On March 16, 1905 he married Beatrice O'Brien , daughter of Edward Donough O'Brien, 14th Baron Inchiquin , Ireland. They had three daughters, one of whom lived only a few weeks, and one son. They divorced later.
Marconi didn't achieve fully reliable transatlantic communication until 1907.
He was the founder of the Marconi Corporation and the joint 1909 recipient of the Nobel Prize in Physics along with Karl Ferdinand Braun. During World War I, Marconi was in charge of the Italian wireless service. Marconi developed shortwave secret communication transmissions during this time.
In 1920 Marconi's Chelmsford factory was the location of the first officially publicised sound broadcasts in the UK, one of them featuring Dame Nellie Melba. In 1922 the World's first regular wireless broadcasts for entertainment commenced from the Marconi Research Centre at Writtle near Chelmsford. Marconi joined the Italian fascist party in 1923. Benito Mussolini made Marconi President of the Accademia d'Italia , which also made him a member of the Fascist Grand Council . He made fascist speeches on the Radio in a number of countries.
Who invented the radio?
Marconi did develop a practical model and was responsible for the first successful exploitation of the invention practically at the same time with Alexander Popov, who described his findings in a paper published in 1895. Popov publicly demonstrated the transmission of radio waves between different campus buildings to the St Petersburg Physical Society in March 1896. Actually, Marconi publicly demonstrated his system several months later, in September. Upon learning about Marconi's experiments, Popov effected ship-to-shore communication over a distance of 6 miles in 1898 and 30 miles in 1899. He died in 1905 and his claim was not pressed by the Russian government until 40 years later.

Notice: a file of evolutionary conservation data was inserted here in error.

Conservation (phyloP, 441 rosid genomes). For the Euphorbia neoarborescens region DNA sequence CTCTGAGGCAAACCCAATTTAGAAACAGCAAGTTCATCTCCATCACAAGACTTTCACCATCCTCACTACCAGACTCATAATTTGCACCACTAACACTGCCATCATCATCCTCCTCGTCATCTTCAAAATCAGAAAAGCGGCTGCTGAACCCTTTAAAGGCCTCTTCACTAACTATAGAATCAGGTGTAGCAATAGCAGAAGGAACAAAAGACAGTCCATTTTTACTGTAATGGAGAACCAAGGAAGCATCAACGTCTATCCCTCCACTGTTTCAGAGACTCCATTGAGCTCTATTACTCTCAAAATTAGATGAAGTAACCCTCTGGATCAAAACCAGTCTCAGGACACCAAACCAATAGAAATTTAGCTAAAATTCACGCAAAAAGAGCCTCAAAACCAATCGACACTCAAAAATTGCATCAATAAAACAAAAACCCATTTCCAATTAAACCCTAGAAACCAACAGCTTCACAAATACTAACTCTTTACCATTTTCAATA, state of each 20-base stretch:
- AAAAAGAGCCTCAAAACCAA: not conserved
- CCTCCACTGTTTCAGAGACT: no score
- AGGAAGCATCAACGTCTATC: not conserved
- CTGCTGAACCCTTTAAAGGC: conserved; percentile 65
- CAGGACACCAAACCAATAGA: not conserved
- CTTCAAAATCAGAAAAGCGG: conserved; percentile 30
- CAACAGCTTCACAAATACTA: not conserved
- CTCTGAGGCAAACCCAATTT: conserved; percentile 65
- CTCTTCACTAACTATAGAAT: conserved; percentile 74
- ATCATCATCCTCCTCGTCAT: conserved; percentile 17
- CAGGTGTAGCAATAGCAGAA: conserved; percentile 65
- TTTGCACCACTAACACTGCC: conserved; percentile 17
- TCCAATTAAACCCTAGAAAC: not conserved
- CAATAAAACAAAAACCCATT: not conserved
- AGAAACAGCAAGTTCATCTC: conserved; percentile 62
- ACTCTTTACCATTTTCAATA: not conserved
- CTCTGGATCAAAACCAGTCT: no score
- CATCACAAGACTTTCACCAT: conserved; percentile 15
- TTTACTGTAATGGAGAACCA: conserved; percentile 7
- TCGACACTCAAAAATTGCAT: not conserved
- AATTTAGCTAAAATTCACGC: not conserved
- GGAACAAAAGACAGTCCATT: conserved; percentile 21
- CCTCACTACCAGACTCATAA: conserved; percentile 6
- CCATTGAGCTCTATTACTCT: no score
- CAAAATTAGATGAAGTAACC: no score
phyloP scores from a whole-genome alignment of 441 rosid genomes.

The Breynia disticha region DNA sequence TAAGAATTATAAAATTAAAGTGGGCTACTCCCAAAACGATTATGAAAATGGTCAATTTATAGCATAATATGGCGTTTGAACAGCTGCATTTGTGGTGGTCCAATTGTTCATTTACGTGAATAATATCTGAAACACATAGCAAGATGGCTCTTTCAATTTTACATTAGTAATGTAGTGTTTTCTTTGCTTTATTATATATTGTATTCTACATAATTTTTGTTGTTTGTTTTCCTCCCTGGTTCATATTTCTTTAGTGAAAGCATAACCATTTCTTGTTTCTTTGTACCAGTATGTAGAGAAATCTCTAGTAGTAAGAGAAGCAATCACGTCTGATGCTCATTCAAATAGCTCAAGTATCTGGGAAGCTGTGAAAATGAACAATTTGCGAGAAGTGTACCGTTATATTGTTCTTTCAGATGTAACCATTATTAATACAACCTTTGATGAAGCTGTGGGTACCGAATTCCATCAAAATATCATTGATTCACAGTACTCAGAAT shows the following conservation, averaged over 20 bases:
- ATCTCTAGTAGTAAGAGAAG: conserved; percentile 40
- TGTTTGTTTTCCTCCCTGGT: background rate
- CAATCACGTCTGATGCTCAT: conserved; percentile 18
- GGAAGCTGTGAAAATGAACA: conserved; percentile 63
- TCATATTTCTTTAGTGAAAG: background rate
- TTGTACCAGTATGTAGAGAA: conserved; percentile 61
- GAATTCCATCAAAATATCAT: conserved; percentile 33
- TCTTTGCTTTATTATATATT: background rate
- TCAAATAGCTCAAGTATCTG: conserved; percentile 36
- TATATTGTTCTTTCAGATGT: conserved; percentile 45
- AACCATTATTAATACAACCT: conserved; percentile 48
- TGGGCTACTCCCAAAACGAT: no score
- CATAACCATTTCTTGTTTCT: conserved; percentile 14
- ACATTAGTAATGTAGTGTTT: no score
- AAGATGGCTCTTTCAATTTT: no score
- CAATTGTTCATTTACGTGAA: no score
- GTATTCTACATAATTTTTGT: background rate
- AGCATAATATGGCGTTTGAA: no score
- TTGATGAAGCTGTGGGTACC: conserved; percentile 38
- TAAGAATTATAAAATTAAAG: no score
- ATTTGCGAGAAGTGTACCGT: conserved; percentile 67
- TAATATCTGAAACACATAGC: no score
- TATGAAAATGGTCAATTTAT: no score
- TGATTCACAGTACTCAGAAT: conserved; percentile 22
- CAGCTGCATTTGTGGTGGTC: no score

By that time, an ongoing lawsuit regarding this was resolved by American court in Tesla's favor (1943). This decision was based on the fact that there was prior work existing before the establishment of Marconi's patent. At the time, the United States Army was involved in a patent infringement lawsuit with Marconi's company regarding radio, leading some to posit that the government granted Tesla the patent on order to nullify any claims Marconi would have to compensation (as, some posit, the government's initial granting to Marconi the patent right in order to nullify any claims Tesla had for compensation).
External links and resources
- Who started the electronic era?
- PBS : Marconi and Tesla: Who invented radio?
- The Guglielmo Marconi Case Who is the True Inventor of Radio
- U.S. Supreme Court, "Marconi Wireless Telegraph co. of America v. United States". 320 U.S. 1. Nos. 369, 373. Argued April 9-12, 1943. Decided June 21, 1943.
- 21st Century Books : Priority in the Invention of Radio — Tesla vs. Marconi
- BBC Reference to his first transmission over water